Hundreds of horses gallop across a mountain ridge just outside of Ennis, the pounding of their hooves and the distant neighing echoes through the Spanish Q ranch.
The Spanish Q Ranch, which is owned by Greg and Karen Rice, is home to 710 government-owned wild horses. On June 1, this herd of wild geldings was released from their winter pasture and explored their new 2,500-acre pasture for the first time.
The 2,500 is part of four different pasture areas on the ranch, which is Montana’s first long-term holding facility for wild horses and burros. The total acreage of the holding facility is right around 13,000 acres.
When the horses were first let into the larger pasture, they didn’t stray too far from their winter pasture, said Pat Fosse, the assistant field manager for the Bureau of Land Management in Dillon. Now, they are roaming around a little bit more.
“The idea is to get them to adopt a free roaming behavior,” said BLM Wild Horse and Burros Program Spokeswoman Heather Emmons.
The wild horses that now roam the Spanish Q Ranch have seen their fair share of controversy. When the horses where first shipped to Ennis, four surrounding landowners filed appeals with the Interior Board of Appeals in November.
The landowners expressed concerns that the wild horses may displace the area’s elk and there may be a shift in predator behavior in the area that may affect other livestock. When the horses first arrived, the BLM offered to sit down with the appellants and discuss the concerns. One of the four landowners took them up on the offer.
Appeals can take up to a couple years to make their way through the system. Until the Board of Appeals makes a decision, the horses stay at the Spanish Q.
“While the horses are out here, some of the concerns may go away if they don’t come to fruition,” said Emmons.
“There are certain specifications the Rices had to follow to mitigate wildlife concerns,” said Fosse. “The types of fences built needed to be built to prevent wildlife entanglement.”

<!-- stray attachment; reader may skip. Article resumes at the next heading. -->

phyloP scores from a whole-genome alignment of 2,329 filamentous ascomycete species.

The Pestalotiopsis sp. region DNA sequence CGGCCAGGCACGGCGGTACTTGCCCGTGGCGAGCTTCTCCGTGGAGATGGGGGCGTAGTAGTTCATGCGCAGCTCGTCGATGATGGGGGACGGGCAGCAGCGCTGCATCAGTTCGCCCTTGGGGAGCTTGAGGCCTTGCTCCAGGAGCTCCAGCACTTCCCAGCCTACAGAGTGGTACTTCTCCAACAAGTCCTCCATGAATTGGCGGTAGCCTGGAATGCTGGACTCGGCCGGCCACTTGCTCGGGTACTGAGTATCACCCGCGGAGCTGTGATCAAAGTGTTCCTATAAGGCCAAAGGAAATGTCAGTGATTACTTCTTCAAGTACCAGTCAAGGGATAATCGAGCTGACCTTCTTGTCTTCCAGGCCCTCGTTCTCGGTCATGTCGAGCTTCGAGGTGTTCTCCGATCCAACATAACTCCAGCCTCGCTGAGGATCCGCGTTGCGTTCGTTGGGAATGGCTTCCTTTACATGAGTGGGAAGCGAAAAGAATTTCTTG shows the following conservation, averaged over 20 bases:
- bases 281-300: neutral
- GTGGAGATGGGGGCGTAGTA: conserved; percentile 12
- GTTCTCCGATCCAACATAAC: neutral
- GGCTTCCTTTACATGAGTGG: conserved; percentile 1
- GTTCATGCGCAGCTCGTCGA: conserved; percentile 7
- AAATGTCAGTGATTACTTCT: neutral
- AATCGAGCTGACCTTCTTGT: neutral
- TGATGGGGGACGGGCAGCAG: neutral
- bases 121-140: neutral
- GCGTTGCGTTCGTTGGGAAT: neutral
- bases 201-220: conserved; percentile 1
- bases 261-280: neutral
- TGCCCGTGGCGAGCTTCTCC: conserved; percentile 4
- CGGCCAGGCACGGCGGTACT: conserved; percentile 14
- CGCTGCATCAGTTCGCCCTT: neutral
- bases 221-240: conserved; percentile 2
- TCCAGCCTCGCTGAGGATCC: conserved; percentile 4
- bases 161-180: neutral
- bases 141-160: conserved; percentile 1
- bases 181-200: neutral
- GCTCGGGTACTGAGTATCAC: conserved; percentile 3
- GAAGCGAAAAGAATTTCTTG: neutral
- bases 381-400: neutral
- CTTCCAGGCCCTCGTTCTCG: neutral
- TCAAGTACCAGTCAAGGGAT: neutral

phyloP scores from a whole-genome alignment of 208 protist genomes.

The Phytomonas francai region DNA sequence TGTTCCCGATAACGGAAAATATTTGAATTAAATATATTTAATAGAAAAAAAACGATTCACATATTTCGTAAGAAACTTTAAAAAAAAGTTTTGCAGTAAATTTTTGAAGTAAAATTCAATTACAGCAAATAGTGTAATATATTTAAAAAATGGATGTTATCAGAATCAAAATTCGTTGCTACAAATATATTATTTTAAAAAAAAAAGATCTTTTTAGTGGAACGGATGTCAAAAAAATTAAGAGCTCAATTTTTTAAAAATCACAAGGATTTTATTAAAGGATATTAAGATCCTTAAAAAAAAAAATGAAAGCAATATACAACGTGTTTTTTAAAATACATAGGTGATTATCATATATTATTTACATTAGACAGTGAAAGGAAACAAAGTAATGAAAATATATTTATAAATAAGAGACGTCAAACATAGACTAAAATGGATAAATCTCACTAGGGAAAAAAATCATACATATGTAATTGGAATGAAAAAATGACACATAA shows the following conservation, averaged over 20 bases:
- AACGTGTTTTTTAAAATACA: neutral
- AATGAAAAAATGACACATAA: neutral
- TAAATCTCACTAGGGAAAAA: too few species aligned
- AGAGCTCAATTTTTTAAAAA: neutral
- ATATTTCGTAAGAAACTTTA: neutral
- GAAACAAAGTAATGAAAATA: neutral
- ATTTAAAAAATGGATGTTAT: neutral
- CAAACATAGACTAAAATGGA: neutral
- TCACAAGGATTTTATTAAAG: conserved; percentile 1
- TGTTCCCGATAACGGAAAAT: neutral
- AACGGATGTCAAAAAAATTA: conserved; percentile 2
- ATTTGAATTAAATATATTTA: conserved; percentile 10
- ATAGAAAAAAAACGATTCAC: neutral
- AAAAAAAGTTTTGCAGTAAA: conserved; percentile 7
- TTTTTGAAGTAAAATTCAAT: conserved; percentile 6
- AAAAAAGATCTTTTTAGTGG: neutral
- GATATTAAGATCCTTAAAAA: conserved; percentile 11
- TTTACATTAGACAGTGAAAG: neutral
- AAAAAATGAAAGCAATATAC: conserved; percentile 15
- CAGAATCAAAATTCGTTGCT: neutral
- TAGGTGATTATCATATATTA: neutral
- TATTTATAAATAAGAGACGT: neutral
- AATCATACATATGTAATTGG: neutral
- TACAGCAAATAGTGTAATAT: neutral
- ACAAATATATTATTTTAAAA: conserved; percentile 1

The BLM requires the fences to be at least 48 inches tall and have extra space between wires to prevent wildlife from getting tangled in it. The wires are also smooth wires. The BLM has then set up vegetation monitoring at different points to make sure areas aren’t over grazed.
The Rices have owned the Spanish Q since 1969. As fifth-generation ranchers, the wild horses provided a way to save the ranch.
“We’re good stewards of the land,” said Karen. “Greg has been at this his whole life and our son has too. We’d never abuse this place. You just can’t live on it and abuse it, and we’re not about to start now … I hope to keep this place for our grandchildren. And we felt with a steady income we can do that.”
While the BLM pays $1.36 per horse, per day, the Rices are responsible for the construction of fences and providing feed during the winter.
“This first few years will be a little rough,” said Karen. “I think there has been some misconceptions about that. I wish I could show you my bills.”
While there have been appeals, the Rices say many locals support what they are doing and ultimately the Rices love having the horses around.
“This has all the potential in the world,” said Greg. “This is a good deal. They are happy here.”